“For this is the will of God, your sanctification” – 1 Thessalonians 4:3a
Paul is inspired to write the Thessalonians that their sanctification involved, “that you should abstain from sexual immorality; 4 that each of you should know how to possess his own vessel in sanctification and honor, 5 not in passion of lust, like the Gentiles who do not know God; 6 that no one should take advantage of and defraud his brother in this matter, because the Lord is the avenger of all such, as we also forewarned you and testified” (4:3b-6). While this may pertain to a particular situation in the lives of the Thessalonians, it certainly is God’s desire for all His children. What do we learn about the sanctified life from these verses?
First, God’s will to be sanctified involves abstaining from “sexual immorality” (4:3b). Paul says being sanctified involves, “that you should abstain from sexual immorality.” “Sexual immorality” is translated from a single Greek term porneia which is translated by the words fornication, adultery, unchastity, prostitution, immorality, and even idolatry. We derive the word pornography from this term. Sexual immorality is something that comes from a state of the heart (Mat. 15:19; Mark 7:21). It is a result of rebelling against God (Rom. 1:28-32). It is a work of the sinful nature (Gal. 5:19). It is a grief to God and those who serve Him (2 Cor. 12:21). It should not have any place among God’s people (Eph. 5:3). In Christ we should put sexual immorality to death in our lives (Col. 3:5).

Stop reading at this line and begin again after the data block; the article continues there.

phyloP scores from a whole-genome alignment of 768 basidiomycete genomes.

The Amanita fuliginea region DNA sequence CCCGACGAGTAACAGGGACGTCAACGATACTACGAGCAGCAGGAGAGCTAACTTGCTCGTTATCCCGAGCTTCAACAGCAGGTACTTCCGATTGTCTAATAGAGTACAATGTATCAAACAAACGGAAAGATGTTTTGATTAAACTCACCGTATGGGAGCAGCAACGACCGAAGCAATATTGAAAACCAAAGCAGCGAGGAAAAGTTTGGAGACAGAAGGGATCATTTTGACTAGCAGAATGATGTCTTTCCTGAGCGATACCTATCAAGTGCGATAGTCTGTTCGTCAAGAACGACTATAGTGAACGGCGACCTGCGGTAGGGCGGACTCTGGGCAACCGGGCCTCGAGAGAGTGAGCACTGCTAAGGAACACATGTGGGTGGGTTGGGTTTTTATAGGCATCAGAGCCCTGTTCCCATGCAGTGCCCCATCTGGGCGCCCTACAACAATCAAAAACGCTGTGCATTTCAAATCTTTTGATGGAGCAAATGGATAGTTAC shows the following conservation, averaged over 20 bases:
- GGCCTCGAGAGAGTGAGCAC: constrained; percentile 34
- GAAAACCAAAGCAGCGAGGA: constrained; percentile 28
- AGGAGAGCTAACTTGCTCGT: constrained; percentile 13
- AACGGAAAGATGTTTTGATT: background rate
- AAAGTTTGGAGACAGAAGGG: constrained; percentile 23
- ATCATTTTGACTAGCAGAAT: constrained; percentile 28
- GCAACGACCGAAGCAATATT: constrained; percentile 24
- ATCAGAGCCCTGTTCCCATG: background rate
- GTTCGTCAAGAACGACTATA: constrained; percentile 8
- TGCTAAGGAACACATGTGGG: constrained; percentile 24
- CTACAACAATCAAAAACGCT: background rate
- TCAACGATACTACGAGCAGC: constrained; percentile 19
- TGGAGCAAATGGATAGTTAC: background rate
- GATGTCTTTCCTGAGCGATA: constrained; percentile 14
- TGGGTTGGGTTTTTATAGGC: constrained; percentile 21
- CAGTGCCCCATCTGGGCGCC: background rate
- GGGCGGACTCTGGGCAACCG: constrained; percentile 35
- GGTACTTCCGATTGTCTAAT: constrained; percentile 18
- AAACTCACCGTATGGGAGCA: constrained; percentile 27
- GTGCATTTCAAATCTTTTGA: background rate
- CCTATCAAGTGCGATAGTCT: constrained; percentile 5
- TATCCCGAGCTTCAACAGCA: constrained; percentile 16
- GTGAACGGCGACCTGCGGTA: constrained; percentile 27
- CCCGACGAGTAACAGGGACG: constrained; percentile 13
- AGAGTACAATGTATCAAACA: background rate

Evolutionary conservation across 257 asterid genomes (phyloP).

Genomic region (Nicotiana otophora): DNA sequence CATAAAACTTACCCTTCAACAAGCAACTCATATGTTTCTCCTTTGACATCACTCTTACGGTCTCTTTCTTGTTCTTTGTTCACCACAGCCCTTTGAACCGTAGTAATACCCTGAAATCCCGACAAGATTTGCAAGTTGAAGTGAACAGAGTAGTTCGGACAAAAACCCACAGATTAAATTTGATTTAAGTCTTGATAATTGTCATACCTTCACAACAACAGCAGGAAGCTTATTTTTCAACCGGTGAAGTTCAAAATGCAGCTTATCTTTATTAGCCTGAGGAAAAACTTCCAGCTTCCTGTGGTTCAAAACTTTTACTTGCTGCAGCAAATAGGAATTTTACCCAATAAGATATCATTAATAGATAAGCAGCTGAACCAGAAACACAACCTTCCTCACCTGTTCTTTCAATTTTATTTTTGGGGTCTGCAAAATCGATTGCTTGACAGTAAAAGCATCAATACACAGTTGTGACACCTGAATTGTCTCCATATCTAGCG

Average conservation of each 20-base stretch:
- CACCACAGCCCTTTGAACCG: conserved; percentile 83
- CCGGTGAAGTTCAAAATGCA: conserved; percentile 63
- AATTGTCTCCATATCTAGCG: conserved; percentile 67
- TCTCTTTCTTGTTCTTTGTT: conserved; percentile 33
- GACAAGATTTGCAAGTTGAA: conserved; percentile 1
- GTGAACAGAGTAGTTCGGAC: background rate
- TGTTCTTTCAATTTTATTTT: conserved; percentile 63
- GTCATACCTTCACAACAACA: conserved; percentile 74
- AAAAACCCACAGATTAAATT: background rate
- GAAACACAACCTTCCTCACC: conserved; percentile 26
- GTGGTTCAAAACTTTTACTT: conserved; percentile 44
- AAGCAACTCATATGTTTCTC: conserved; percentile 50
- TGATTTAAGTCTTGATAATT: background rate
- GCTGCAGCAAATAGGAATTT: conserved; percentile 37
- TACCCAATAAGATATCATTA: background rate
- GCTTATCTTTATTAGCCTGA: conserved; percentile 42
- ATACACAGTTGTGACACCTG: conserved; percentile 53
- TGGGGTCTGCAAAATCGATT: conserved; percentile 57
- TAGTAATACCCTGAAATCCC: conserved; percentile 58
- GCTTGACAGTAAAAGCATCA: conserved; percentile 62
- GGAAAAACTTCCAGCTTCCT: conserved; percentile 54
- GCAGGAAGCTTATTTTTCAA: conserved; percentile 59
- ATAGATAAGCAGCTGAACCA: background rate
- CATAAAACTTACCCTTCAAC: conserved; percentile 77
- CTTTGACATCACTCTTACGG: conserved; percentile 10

And that is what Paul exhorts the Thessalonian believers to do, abstain from sexual immorality. The word “abstain” (Greek apĕchŏmai) means to hold oneself off, to refrain from, to abstain. The grammar of this term (Present/Middle/Infinitive) refers to a constant ongoing (Present tense) action. It refers to an action a person does to or for himself (Middle voice). It is an action as in to abstain (Infinitive Mood). When we put it all together we are to always hold off sexual immorality for our own good. It is a work of the Holy Spirit in us to live a sanctified life. But there is a part we play in this; something we are responsible to do; a cooperation with Him.
Sexual immorality is not only a physical act but also involves mental fantasy. Jesus said, “you have heard that it was said to those of old, ‘You shall not commit adultery.’ But I say to you that whoever looks at a woman to lust for her has already committed adultery with her in his heart” (Mat. 5:27-28). Jesus said we should make every effort and take drastic measures to avoid such sins of the mind and heart (Mat. 5:29-30). We aren’t to literally pluck out our eyes or chop off body parts like some religions do. But we are to take drastic measures that may include throwing out a TV, computor, IPad, or IPhone if it is being used to watch pornography.
“Sexual immorality” refers to and is defined as any sexual interaction mental or physical outside of the marriage bond. To be clear, this would involve anything that stimulates people sexually outside the marriage bond. The marriage bond is sacred and holy. Marriage was instituted by God for the union of one man and one woman in a life covenant lived out in the sight of God (Gen. 2:23-25). Marriage was created by God for procreation (Gen. 1:27-28). Marriage was created by God so that a man and a woman in a life commitment to each other made in the sight of God could freely and guiltlessly enjoy sexual pleasure (Heb. 13:4). That alone is holy sex.